At 4pm we started to ask around about the buses. Someone said they’d probably start at 6pm. Someone else said the first round of buses would try and set out but they weren’t sure if a second round of buses would follow. A student we met said that one town on the way to his destination was rumoured to have particularly large protests, so he wasn’t sure if the bus would make it through at all.

None of this instilled much confidence in us, so we picked up our backpacks and set out in search of a taxi. Outside of the bus station, we met a guy who recruited his friend to chauffeur us from Madurai to Kumily for 4000 rupees, which we negotiated down to 3200 (44€). We thought it might be steep for the 130km drive—a journey which usually takes around two-and-a-half hours—but fair considering they’d have to take a few detours to avoid demonstrations and road blocks along the highways.

Needless to say, neither we nor they could have imagined just how many detours we’d be forced to take. The main roads were blocked in nearly every village and town along the way, sometimes with metal barriers, but more often with tree branches and bricks, or village sit-ins. It was a “peaceful protest”, but people were manic; at many barriers no cars were allowed through, and at others vehicles were let past one-by-one as protestors screamed and hollered like they were possessed by jallikattu demons.

This forced traffic to take long detours through the towns and countryside, down narrow alleyways and sometimes even off-road. During one detour we hit a smaller group of rowdy adolescent boys who, high on power, wielded palm branches as weapons and refused to let even motorbikes through unless each and every driver professed their love for jallikattu.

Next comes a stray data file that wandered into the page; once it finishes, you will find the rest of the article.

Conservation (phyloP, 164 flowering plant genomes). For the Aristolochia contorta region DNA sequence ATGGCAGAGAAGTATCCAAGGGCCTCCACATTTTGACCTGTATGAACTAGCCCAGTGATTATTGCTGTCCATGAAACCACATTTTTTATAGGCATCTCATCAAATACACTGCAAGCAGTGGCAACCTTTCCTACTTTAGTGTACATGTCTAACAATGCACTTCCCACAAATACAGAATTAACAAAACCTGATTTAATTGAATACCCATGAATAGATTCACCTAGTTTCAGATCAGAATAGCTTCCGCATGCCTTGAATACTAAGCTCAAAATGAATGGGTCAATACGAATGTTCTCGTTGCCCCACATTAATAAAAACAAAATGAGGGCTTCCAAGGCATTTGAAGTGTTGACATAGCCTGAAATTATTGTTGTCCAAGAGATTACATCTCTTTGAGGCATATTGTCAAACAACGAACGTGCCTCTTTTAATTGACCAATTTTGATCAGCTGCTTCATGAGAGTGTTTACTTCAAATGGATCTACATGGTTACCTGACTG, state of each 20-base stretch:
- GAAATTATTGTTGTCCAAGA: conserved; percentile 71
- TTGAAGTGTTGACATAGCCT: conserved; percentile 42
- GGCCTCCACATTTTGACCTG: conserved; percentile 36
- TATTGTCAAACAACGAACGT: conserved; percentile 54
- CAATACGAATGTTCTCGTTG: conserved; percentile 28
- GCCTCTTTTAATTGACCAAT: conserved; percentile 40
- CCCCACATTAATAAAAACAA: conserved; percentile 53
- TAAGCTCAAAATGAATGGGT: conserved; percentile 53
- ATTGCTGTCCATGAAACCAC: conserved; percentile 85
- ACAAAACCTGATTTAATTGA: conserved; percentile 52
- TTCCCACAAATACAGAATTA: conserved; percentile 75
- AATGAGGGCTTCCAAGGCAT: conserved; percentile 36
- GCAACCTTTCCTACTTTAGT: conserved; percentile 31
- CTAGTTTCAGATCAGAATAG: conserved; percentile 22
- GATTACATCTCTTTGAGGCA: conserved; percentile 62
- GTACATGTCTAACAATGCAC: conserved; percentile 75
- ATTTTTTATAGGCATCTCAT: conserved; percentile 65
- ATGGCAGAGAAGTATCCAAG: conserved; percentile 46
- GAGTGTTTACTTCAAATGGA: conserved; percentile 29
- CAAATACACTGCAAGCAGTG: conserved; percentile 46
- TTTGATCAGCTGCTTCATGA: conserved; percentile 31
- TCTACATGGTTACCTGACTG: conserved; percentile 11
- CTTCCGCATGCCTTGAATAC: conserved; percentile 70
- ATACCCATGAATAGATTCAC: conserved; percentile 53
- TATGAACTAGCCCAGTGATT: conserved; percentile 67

Trying to find our way back to the main road after taking a detour

Tough going, especially for smaller cars

After encountering a few particularly fervent groups, our driver and his friend stuck privacy shades on the backseat windows, then ordered us to lay down. They didn’t speak much English, so we couldn’t figure out if they didn’t want to be considered taxi strike-breakers, if they didn’t want to work up the protesters by having foreigners in the car, or if it was something worse.

As we passed through so many tiny towns that were passionately up-in-arms about jallikattu, I began to feel kind of sorry for them. These were villages full of farmers living relatively austere lives out in the countryside. It is in these places that the 2000-year-old tradition of bull wrestling probably means a lot—more so than in the urban sprawls of Chennai, where the protests began. If they want to do their stupid jallikattu, why not just let them?